Throw a boomerang in one direction and look out here it comes flying back to you. Tucson is a lot like a boomerang. It’s easy to get here and pretty hard to leave. Lots try, often more than once, and then they find themselves back where they started. The alternative title could be “You’ll never know for sure unless you try.” Try I did and know I do.
Over the past month that I’ve been back I’ve wondered why Tucson? What is the allure of Tucson that other cities I’ve spent extensive time in lack? While this answer still eludes me to some degree, I’ve been able to put my finger on some of the ways that Tucson can draw you in then keep you here.
Tucson is easy to get around…by bike. Tucson has The Loop and bike lanes everywhere which makes commuting by bike a breeze. You can actually be more bike dependent than car dependent if you choose. It’s hard to do that in many east coast mid major cities.
Tucson has a great year round outdoor lifestyle. Sure it’s a lot easier to hike in the fall, winter and spring than the summer when the temperatures hit 105F or higher. You just have to adjust the alarm clock forward. It’s pretty easy to get a 4 hour bike ride in and be back in bed by 10am here in the summer. It’s also not too shabby to be having lunch in shorts and a t-shirt on the outdoor patio in February getting some Vitamin D.
The cost of living is pretty low. Your dollar stretches a lot further in Tucson then it will in many other cities. Even with a pretty significant increase in the price of health insurance this year, Tucson is still a lot less expensive than NC. On the other side of this coin salaries are lower compared to Raleigh and the service industry is huge here.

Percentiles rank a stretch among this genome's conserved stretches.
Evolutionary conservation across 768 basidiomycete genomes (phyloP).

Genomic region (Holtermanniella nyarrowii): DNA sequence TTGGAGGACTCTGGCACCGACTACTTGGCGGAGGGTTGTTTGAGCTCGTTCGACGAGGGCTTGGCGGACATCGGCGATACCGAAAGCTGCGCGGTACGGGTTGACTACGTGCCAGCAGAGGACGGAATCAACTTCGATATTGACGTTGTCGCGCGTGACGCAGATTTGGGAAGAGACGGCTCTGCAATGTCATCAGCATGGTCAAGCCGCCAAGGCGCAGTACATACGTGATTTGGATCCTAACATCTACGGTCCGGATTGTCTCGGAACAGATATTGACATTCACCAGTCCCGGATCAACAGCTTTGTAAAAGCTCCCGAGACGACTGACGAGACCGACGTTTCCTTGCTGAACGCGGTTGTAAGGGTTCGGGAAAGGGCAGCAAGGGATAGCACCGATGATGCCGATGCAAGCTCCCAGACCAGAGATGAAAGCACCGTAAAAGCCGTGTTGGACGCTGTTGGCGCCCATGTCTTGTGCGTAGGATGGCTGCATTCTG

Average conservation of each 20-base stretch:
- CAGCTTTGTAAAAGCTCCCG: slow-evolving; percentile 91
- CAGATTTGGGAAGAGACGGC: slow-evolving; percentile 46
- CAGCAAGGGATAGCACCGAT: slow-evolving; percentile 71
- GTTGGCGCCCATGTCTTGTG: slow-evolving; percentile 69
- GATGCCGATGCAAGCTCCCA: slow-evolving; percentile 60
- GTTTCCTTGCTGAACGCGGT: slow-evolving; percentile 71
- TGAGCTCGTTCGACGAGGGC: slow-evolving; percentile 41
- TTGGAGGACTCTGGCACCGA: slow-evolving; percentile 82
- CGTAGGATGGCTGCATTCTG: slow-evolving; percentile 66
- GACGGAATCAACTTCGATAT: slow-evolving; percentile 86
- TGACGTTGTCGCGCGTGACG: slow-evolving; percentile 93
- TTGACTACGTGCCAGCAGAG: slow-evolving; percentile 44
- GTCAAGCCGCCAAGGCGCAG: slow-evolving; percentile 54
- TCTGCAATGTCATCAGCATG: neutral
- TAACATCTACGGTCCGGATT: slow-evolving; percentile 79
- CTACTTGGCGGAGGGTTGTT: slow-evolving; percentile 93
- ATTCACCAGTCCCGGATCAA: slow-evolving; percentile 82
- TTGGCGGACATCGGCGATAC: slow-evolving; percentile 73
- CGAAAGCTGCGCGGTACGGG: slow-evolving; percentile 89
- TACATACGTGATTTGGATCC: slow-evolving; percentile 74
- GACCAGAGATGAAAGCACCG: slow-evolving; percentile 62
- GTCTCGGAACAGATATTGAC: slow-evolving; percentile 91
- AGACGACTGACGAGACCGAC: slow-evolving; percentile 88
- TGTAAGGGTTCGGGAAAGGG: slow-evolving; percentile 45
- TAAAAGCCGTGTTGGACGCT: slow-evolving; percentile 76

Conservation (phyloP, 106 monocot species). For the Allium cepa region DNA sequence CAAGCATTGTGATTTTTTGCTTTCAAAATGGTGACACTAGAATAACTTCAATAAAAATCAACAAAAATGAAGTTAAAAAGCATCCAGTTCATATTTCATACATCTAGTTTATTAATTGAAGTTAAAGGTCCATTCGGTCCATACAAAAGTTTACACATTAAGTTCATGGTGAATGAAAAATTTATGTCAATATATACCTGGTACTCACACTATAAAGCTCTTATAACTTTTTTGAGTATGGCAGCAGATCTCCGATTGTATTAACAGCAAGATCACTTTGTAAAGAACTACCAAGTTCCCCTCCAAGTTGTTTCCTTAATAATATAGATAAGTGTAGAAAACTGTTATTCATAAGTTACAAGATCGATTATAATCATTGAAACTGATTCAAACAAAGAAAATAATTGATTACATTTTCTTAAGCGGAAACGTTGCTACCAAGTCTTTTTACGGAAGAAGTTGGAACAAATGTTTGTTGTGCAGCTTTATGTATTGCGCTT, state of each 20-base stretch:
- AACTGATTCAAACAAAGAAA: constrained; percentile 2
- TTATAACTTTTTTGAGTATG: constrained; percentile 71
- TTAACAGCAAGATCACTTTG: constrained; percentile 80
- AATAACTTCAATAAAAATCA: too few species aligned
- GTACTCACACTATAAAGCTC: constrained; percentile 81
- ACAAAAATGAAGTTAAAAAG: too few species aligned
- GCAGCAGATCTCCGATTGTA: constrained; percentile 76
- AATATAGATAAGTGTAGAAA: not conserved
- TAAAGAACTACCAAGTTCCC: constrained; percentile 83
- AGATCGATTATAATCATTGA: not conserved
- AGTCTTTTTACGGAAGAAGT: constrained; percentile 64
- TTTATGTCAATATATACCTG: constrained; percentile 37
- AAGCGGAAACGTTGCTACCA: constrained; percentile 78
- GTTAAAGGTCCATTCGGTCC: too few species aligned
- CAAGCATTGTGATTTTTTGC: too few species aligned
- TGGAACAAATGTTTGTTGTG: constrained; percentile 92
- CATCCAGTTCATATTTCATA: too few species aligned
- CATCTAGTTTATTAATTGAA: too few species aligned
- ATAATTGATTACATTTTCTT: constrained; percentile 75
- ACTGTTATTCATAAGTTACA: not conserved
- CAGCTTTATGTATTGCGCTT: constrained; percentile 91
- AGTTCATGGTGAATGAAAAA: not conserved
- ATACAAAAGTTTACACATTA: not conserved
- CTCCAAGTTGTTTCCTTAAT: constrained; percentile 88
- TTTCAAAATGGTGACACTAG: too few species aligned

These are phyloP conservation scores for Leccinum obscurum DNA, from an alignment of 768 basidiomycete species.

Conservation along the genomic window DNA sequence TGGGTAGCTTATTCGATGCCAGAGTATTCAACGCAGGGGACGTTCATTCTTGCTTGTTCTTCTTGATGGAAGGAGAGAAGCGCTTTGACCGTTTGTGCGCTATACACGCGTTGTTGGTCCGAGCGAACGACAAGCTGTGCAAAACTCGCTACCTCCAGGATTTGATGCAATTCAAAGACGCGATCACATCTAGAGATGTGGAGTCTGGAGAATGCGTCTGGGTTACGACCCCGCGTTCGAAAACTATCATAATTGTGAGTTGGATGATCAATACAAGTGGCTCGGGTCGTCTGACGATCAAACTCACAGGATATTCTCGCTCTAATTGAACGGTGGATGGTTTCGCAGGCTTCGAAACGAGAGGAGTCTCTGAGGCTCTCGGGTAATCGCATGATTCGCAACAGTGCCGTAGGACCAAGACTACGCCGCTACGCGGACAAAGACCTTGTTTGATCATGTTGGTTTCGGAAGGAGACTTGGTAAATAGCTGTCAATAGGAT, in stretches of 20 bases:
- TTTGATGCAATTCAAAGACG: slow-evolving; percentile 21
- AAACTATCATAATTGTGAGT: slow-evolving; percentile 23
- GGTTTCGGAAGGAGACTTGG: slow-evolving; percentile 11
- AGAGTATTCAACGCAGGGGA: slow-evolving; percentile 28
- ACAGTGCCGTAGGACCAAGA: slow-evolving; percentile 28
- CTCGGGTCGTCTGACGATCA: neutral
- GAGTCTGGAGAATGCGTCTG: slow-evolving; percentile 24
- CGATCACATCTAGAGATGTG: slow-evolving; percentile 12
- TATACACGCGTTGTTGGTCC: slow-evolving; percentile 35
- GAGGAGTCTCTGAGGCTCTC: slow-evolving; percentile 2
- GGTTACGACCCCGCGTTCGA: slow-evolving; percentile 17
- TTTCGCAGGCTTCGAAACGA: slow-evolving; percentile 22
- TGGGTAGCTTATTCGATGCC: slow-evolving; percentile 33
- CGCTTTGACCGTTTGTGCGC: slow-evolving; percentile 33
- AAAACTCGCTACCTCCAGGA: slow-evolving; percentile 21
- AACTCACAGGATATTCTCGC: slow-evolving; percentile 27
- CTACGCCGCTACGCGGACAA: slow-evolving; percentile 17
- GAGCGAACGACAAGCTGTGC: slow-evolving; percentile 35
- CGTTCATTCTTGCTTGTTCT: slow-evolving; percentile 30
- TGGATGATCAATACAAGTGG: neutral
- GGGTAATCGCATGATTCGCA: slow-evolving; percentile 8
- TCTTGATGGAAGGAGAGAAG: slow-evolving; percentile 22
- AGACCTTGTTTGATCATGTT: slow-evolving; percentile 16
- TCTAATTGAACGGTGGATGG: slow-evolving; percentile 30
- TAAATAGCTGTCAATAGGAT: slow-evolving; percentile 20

Will I miss the awesome breweries in Asheville and the Raleigh area? Yes, I will. I’d love to have a Greenman beer or a Fortnight cask porter or a saison from Neuse River brewery. On the other hand there are just under 10 new breweries in Tucson from when I left. I’ll probably be ok, probably. Sound like a bit of investigation is called for.
Tortillas. Not the crappy stuff you get in the grocery stores back in NC. I’m talking about walking into a tortilla factory and getting warm tortillas, taking them home and making burritos.
My house. I’ve had a house for about six years now. I bought it, went on a trip, moved in, left 4mo later for a bit when my Mom passed away then became a snowbird a year later. I’ve never bothered to make my house a home. It’s about time I make the house a home.
There are several things I’ll miss about NC. I’ll miss NC BBQ both eastern and western styles, some of the people I know, have known for decades or met and hanging out with my Dad. Leaving NC with him there was extremely tough. It was great to be able to see him so often in the nearly 8 months I was in NC. I’ll still take some trips back to NC to see Dad, to do AeroCamps, sample some local NC brews and hang out with friends. But for now, Tucson is home.